Imagining the Future of Medicine

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On what was quite possibly a beautiful Easter bank holiday, thousands of medicine enthusiasts flocked to the Royal Albert Hall. The reason I say ‘quite possibly’ is because the TEDMED conference they were headed to lasted over five hours (a fact that, incidentally, didn’t make it onto the leaflets). Host Dara Ó Briain surely wasn’t the only one in the room who didn’t realise it was Easter when he agreed to come, but the jam-packed programme made for an inspiring, if slightly over-long day out.

Twelve speakers each gave a fifteen-minute talk around the theme ‘Imagining the Future of Medicine’. The day was divided into three sessions, prefaced with titles that the organisers probably thought were really snazzy, but which invited amusement on the part of Ó Briain. The first session, called Thinking Outside the Box, saw art and science unite in a talk by Francis Wells, a cardiothoracic surgeon whose research is inspired by Leonardo Da Vinci’s anatomical drawings. Neuroscientist Sarah-Jayne Blakemore’s delivered another impressive talk about the teenage brain and was assisted by the Islington Community Theatre. This powerful and emotional piece reminded us all how confusing adolescence can be. It successfully supported Blakemore’s point that the adolescent brain shouldn’t be ridiculed, but celebrated (a notion obviously immediately ignored by Ó Briain).

In the second session, Medicine Without Borders, enthusiastic surgeon Leo Cheng talked about the ‘Mercy Ships’, NGO hospital ships that sail to developing countries. All the staff work on a voluntary basis, but: “it even has a Starbucks – it’s cool!” On arrival, the doctors treat patients whose disease has got out of hand because of their lack of accessible healthcare.

Ali Parsa’s talk about Babylon, a smartphone app that aims to make healthcare accessible to everyone, was basically one big advert. Having said that, it felt like a genuine sneak peek into the not-so-far future. The app employs technology that already exists for healthcare purposes. It contains a nifty symptom database that lies somewhere between Yahoo Answers and a real doctor on the trustworthy scale. It also allows you to text pictures of your ailments to your GP, or to have a video consultation, if that’s more appropriate.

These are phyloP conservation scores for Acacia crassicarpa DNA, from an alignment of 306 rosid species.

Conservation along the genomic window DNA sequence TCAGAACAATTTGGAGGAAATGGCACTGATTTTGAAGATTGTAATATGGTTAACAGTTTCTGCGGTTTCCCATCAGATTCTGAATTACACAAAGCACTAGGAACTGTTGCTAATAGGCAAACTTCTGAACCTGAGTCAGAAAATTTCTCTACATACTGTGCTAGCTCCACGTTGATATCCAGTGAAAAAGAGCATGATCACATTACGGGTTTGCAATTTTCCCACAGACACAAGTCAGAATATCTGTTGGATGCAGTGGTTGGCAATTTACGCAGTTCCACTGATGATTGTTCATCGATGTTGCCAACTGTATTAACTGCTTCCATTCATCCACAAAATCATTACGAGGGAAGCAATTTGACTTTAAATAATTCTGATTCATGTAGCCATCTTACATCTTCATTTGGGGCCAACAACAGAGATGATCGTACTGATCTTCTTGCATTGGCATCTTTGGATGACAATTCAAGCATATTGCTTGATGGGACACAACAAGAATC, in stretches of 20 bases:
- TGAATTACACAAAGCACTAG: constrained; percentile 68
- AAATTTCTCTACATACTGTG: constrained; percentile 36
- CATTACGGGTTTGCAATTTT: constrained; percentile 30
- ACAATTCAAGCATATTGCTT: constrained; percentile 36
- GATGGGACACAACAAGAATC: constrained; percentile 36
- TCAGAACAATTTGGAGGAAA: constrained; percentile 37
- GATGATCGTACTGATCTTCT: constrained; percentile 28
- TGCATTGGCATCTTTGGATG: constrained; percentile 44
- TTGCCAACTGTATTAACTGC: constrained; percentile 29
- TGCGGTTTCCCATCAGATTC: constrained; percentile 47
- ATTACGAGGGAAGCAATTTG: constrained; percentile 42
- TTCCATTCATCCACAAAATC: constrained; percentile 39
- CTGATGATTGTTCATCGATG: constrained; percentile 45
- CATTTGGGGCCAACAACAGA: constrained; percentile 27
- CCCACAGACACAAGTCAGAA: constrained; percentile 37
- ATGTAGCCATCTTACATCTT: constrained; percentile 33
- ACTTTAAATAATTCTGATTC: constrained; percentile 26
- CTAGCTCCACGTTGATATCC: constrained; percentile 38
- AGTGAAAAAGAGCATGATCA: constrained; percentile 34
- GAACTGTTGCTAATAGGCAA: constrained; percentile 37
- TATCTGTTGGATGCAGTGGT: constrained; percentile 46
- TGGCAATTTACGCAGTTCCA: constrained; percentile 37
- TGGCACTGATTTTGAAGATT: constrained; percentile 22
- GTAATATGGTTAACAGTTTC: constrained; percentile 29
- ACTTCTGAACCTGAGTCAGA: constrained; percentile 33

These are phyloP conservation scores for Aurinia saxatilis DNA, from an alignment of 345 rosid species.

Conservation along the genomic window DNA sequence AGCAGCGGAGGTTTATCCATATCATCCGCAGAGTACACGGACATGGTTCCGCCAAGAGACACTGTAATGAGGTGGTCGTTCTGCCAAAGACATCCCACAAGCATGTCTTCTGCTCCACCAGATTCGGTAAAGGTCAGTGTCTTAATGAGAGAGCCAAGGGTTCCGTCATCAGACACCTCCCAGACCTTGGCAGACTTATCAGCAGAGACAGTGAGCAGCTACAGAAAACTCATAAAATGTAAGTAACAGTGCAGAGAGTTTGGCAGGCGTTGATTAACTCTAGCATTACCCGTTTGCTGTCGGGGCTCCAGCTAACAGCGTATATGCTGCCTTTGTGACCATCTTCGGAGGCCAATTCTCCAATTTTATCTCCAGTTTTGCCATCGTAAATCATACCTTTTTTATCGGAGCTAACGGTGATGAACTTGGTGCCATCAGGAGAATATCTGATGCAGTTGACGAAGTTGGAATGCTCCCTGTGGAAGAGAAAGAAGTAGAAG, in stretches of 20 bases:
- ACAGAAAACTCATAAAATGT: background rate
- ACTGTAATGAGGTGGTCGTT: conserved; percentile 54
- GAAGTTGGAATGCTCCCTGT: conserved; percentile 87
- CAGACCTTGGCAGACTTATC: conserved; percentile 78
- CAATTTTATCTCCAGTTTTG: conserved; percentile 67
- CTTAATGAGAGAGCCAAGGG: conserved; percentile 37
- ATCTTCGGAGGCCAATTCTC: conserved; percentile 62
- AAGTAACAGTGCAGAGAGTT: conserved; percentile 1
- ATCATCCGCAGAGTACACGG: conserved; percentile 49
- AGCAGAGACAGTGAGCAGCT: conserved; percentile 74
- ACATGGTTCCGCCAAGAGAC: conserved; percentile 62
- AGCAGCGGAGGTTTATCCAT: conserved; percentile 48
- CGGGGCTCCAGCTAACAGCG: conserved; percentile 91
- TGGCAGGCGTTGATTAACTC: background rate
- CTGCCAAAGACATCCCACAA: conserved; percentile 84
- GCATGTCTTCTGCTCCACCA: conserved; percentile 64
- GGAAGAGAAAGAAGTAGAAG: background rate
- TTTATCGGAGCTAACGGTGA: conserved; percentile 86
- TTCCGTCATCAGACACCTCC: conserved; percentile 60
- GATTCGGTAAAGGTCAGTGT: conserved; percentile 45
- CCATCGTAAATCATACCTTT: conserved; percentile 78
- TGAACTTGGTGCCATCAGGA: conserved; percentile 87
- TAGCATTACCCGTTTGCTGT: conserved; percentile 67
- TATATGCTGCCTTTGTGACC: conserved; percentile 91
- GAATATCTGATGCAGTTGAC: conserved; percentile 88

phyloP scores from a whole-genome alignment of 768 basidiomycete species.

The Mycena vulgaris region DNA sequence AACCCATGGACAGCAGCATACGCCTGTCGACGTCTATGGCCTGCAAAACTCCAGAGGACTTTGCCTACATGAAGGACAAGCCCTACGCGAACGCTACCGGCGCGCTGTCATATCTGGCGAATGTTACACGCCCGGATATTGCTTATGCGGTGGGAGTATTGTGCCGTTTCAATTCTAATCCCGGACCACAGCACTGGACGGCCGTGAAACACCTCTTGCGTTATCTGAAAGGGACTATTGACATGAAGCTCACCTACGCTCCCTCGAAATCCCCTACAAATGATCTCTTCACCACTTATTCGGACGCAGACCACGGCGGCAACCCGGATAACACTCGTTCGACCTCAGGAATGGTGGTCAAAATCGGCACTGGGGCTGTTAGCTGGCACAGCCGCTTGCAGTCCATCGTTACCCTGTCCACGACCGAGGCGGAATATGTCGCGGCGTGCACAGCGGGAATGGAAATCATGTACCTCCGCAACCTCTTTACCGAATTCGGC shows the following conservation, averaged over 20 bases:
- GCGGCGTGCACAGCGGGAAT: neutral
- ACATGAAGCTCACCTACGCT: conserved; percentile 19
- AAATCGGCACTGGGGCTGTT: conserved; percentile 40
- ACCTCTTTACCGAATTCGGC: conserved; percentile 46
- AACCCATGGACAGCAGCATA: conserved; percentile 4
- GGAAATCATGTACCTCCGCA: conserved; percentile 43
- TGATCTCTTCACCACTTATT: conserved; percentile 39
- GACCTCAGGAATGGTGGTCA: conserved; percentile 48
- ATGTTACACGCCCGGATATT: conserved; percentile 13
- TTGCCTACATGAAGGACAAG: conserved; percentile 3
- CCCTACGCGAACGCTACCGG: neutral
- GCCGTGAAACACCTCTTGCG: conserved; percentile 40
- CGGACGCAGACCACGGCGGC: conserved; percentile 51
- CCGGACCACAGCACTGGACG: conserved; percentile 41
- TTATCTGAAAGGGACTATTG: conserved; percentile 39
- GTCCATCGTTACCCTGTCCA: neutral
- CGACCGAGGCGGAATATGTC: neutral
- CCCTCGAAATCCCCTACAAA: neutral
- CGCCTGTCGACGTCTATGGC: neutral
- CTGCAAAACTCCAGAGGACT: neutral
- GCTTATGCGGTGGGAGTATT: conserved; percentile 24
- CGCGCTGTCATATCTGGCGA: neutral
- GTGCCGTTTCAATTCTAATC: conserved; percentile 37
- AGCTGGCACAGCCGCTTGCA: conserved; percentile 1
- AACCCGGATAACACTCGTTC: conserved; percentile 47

Jay Walker followed with a passionate talk about synthetic biology that might have scared some audience members (including yours truly) off. Walker told us that we’re on the brink of “Civilisation 2.0”: having taken control of the “information layer of life”, humankind is now “going to compete with evolution”. As is always the case with futuristic speeches, there is a chance that I’ll fondly think back to his talk, chuckling about his ideas about controlling the human body using smartphone apps. But of course, Walker had a point. These developments in biology are taking place, but he phrased this message in a way that would be better suited for a post-apocalyptic sci-fi movie pitch.

Luckily, according to behavioral neuroscientist Tali Sharot, our brains are wired to act on positive news, not negative. We ignore negative news as long as we can, as illustrated by a useful animation of shit hitting a fan. This is why warning labels on cigarette packets don’t work, climate change is still not high on our agendas, and why we’ll ignore the frightening aspects of Jay Walker’s talk in favour of the exciting ones.

Our optimistic brain may even be involved in our reluctance to talk about death, discussed in what Dara Ó Briain called possibly the most important talk of the day. In her tribute to the importance of palliative care, Katherine Sleeman pointed out the stark contrast between our preparation for a newborn baby and our unwillingness to prepare for death. Doctors are taught to ‘save lives’, to increase quantity of life rather than quality. Despite that, as Sleeman jokingly illustrated with a graph, the worldwide death rate is still at a solid 100%. So if someone is dying anyway, we’d all be better off focusing on care instead of cure.

For those brave souls who made it through all three sessions – the audience was visibly dwindling by this point – last speaker Ben Goldacre talked at lightning speed about the lack of transparency surrounding clinical trials. In the pharmaceutical industry, our preference for optimism is of course detrimental. Clinical trials with positive results are twice as likely to be published than negative ones, leading to a skewed assortment of drugs on the market, and prescriptions that do more harm than good.

By this point it was 7 pm, and your dutiful reporter was frankly getting a bit weary. After the mandatory thank you speech by the event’s organiser, an Imperial College graduate of medicine, we could finally all go home after what had been a long but interesting day that will surely inspire many a pub conversation still.

Imagining the Future of Medicine took place at the Royal Albert Hall on 21 April 2014. The stream of the entire event is available to watch on www.imaginemedicine.com.

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